4. Do you agree with the police to take action against the 5 PAD leaders? 42.8% agree, 31.7% disagree, and 25.5% have no opinion.

5. Do you think it is time to declare a state of emergency? 46.9% say not yet, 27.6% say and 25.5% have no opinion.

6. What action do you want the military to take? 51.8% say join with the police to control the situation, 38.4% say stay neutral and stay put, 4.5% say stage a coup, and 5.3% gave other responses.

7. What do you want the government to do? 34.9% say continue administering the country, and 65.1% want a change (33.3% want a new election, 17% want the PM to resign, 14.8% want the Cabinet to resign).

Christopher G. Moore provides [6] a background to the events which transpired last Tuesday:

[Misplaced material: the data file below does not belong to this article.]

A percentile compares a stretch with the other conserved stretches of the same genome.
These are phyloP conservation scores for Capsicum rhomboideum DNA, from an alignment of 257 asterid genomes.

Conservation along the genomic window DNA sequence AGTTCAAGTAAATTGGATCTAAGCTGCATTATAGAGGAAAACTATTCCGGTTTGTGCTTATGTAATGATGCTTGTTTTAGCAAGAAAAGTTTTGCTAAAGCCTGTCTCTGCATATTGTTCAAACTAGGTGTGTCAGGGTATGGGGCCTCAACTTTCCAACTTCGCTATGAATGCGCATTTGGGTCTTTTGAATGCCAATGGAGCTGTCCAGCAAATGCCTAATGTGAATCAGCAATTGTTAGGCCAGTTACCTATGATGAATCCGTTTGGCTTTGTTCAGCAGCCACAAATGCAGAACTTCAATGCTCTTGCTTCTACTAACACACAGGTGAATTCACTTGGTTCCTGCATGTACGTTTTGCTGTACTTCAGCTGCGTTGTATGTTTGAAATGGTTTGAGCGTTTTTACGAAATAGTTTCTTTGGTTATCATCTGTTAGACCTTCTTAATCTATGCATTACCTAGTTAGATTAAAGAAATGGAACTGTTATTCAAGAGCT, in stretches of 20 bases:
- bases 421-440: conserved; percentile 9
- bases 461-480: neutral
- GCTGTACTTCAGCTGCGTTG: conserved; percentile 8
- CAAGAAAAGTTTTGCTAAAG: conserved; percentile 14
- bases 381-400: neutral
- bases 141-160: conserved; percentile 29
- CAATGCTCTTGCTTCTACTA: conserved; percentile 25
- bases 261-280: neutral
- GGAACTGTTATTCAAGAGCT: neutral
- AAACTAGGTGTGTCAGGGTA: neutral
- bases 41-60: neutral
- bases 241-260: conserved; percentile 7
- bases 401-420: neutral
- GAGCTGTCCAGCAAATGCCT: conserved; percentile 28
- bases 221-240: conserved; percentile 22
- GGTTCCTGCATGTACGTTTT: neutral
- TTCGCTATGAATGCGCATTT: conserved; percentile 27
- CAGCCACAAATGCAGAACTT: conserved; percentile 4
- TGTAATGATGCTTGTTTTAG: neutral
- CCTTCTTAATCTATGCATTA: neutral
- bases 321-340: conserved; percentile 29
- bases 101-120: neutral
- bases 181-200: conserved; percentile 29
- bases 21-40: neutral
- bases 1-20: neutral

“Last night a mob (some estimate to be 25,000) occupied a radio/TV complex in Bangkok, and later broke into and occupied Government House. Tempers are on edge. Violence is in the air. But the police and military have exercised restraint. There is tension and uncertainty as everyone hunkers down and waits for the final confrontations on the streets to play out. Forces hidden out of sight are huddling, contemplating, weighing, and planning. One plan is to starve them into submission. No food is allowed into the building. No keys given out to the washroom.”

absolutely Bangkok.com liveblogged the first day [7] of protest activities.

PAD was severely criticized for invading a TV station [8] and blocking traffic. This prompted ~Meaw & More~ to reflect about nonviolent activism [9]:

“The PADs protest raise questions and doubt for people who heard that it was nonviolent. As we have seen television and website broadcast, it did not seem to be so. Does nonviolent simply mean unarmed or that no one is physically hurt others.